Finding a judge that hasn't already been bought and paid for is the real problem.

But in principle, I love the idea.

Dear California Lawyer,

For the past couple of months, I have been studying law. I stand accused of offenses that never occurred, and initially, thought it was rather laughable. I have since become dreadfully aware of the seriousness of the situation, as the United States is essentially lawless, and since my accuser happens to be a law-enforcement officer, creating a defense against a corrupt system is time-consuming, expensive, and probably a futile effort.

My own moral code dictates that I give it my best shot.

Proving that a government entity is guilty of fraud, in a government court, requires somebody, somewhere to have a degree of integrity, and as of yet, I find no evidence of that whatsoever.

I don't really think that anything can be fixed within our current system, the powers that be are well insulated from any legal challenge.

A systemic collapse can't come soon enough for me.

And then, maybe, just maybe, an honest system can replace it.

By the way, I can't find a lawyer willing to take on a corrupt establishment. You might be the only one that I've ever heard of even thinking about it.

How are you different?

You appear to have a moral backbone that most lawyers seem to be strangely devoid of.

Since my only viable strategy is to take on a corrupt system, a system that lawyers seem to have sworn an oath to uphold, and protect, it would appear that I am going to have to argue this case myself.

I've still got a lot to learn, but what I have found so far is appalling. Hopefully, I can get past my dismay, overcome my fears, and learn to approach this with some confidence.

Taking on the Fed, as you have described it, has many parallels.

Thank you for your efforts here. Being aware of the nature of our challenge is the first step.

What to do about it, is a work in progress. I find this article timely, and useful.

The very existence of the Fed appears to be in blatant contradiction to the United States Constitution.

I have recently learned that the United States Constitution is not the law of the land, only cases that have interpreted the constitution can be used as law. Many people are screaming "End the Fed", and yet, I don't even see a legal mechanism that makes that remotely possible, short of a serious rebellion.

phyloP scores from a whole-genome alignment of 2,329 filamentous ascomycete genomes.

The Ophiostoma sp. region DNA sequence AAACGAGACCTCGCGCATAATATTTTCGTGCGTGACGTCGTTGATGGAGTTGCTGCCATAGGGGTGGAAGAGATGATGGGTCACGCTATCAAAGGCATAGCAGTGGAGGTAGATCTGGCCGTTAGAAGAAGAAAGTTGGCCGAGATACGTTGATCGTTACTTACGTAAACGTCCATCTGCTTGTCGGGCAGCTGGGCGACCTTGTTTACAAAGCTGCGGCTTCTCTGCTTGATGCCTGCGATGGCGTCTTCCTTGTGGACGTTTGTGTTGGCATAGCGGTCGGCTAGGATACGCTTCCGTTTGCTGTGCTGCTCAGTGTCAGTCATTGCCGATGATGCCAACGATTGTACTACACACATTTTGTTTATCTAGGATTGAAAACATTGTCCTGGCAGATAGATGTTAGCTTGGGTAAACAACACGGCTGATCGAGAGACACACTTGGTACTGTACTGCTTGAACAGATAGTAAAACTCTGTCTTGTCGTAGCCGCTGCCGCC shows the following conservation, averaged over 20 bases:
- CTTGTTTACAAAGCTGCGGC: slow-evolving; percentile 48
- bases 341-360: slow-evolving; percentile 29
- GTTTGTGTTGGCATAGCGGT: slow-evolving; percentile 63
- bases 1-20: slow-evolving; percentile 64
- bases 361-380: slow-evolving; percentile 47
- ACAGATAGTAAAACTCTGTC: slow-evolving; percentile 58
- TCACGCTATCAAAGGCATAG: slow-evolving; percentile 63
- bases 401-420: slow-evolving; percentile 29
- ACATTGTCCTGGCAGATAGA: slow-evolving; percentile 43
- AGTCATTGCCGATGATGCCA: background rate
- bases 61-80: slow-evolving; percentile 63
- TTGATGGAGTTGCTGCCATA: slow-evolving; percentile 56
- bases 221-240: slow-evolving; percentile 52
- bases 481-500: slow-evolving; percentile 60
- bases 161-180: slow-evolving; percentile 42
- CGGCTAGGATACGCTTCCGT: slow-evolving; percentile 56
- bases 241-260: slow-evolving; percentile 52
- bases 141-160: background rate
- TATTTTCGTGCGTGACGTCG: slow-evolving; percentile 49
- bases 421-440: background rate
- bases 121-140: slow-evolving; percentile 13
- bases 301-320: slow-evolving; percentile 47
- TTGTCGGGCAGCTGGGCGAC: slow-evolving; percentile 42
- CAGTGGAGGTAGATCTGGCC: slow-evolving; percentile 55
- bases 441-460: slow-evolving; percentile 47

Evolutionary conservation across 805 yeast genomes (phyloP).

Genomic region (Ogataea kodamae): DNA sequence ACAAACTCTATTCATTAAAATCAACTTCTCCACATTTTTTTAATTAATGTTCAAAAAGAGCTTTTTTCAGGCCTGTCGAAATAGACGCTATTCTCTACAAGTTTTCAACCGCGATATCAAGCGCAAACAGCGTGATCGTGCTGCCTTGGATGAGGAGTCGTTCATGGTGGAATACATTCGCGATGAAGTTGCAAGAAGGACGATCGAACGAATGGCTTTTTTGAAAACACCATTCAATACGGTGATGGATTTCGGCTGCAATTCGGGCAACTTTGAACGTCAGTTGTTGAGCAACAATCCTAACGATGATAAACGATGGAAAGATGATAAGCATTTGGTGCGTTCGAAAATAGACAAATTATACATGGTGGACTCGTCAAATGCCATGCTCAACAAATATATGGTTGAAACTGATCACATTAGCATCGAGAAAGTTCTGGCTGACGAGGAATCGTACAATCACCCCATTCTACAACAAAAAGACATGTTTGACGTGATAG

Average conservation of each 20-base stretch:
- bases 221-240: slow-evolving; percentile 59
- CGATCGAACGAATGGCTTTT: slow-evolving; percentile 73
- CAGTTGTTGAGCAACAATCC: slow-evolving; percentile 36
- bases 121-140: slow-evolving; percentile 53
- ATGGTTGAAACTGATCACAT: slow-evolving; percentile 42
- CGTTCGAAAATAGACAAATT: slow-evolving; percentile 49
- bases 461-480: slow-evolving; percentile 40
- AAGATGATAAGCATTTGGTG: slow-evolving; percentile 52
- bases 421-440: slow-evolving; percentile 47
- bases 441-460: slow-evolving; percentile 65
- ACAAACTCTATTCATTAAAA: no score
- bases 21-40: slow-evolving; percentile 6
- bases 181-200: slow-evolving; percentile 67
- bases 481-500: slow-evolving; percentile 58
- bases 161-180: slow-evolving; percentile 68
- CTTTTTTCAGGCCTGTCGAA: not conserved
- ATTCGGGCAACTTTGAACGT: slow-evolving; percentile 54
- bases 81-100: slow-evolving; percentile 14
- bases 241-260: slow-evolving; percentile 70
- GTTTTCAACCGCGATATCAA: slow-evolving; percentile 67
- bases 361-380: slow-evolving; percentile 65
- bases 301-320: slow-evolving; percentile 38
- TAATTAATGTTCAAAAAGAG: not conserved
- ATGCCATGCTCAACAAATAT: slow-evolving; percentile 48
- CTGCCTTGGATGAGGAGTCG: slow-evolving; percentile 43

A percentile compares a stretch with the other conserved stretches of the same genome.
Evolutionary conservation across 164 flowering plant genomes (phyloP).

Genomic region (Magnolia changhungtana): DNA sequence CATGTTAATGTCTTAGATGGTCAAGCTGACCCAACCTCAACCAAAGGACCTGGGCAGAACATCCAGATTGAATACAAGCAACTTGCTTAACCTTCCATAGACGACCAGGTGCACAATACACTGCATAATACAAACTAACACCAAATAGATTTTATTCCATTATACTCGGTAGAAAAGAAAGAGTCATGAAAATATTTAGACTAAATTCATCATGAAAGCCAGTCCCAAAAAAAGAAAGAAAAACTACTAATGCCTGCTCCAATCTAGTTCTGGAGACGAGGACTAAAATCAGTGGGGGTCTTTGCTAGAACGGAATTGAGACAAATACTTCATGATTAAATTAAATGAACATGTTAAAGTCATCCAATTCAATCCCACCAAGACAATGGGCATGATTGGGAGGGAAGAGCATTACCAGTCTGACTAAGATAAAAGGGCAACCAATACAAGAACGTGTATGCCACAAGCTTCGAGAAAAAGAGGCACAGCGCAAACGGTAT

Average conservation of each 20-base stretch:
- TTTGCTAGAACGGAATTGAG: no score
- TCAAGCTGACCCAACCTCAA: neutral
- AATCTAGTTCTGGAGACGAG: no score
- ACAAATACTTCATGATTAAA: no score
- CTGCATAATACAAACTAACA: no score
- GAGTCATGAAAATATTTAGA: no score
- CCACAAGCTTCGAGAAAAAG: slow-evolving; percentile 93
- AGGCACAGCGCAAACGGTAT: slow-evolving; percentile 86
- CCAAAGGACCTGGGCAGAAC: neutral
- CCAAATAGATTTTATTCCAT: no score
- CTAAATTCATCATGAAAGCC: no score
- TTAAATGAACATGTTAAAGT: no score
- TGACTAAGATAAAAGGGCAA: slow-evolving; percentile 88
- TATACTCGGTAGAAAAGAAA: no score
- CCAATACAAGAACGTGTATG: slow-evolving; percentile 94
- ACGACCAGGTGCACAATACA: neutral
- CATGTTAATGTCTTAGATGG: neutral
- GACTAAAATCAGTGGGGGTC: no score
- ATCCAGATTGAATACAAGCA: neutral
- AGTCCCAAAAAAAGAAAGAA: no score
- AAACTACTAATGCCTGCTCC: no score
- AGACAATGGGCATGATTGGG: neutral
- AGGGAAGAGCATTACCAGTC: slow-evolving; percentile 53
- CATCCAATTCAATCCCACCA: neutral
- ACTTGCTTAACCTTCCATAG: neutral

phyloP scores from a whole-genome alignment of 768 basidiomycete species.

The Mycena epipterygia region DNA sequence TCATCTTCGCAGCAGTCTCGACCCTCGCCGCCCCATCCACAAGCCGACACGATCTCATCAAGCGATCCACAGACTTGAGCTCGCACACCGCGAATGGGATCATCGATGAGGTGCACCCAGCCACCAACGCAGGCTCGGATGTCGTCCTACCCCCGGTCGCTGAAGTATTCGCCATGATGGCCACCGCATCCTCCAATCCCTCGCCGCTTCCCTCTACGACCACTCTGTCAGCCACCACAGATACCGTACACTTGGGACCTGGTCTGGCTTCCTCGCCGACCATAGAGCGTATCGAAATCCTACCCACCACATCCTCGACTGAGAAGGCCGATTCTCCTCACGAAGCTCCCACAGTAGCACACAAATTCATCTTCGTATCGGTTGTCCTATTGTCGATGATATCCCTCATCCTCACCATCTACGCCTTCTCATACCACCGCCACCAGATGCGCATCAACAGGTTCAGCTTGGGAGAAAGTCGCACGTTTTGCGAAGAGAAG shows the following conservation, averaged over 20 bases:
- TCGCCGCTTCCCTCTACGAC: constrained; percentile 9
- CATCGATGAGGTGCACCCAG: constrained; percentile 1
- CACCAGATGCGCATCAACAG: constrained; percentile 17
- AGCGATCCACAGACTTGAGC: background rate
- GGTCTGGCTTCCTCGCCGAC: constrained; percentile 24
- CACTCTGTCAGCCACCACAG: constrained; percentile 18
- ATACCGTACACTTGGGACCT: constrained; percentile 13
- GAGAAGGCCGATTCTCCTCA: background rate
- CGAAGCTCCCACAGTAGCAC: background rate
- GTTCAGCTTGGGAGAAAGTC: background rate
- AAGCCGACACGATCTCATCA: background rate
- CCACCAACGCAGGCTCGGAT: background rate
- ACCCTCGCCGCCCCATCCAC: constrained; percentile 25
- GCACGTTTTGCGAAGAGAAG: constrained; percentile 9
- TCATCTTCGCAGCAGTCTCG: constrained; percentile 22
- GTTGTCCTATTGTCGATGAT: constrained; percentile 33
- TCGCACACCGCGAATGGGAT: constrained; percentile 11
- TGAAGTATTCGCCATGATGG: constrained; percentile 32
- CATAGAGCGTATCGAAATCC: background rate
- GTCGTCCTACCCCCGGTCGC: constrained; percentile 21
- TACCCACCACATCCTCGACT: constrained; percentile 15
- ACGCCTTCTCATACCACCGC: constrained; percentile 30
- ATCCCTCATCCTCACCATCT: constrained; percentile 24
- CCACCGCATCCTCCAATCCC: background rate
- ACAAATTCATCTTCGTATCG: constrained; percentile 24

What do you think?

I have been filing my own freedom of information requests for the past couple of months, and I'm amazed at the excuses they can come up with for not complying. I filed five more of them today, and was putting together discovery motions as I noticed this article was posted.

Too much legalese makes my brain feel like it's oozing out of my ears.

I've never been interested in this crap, not until it was thrown in my face. Our legal system is convoluted way beyond the point of absurdity. The system is designed to protect fraudsters, and government extortion rackets at every level. I wish more people understood this basic fact.

Is there anyone that can be sued for a fraud being misrepresented as law?

It might save some time.

Mar 11, 2016 - 9:45pm
Fred Hayek
Mar 11, 2016 - 10:39pm

Mr. Fix is right. It's not just the argument but who hears it

But how is the Fed an NAFI when there's nothing about the Fed that's essential to the functioning of the U.S. gov't as the gov't plainly functioned without it before the Fed was created?

But, yes, I think that one could do more, at this point, by filing FOIA requests asking for information from this "instrumentality" and letting the world see parts of its mendacity.

Mar 11, 2016 - 11:01pm

This is the part that gets me...

"...partially-independently-owned corporations..."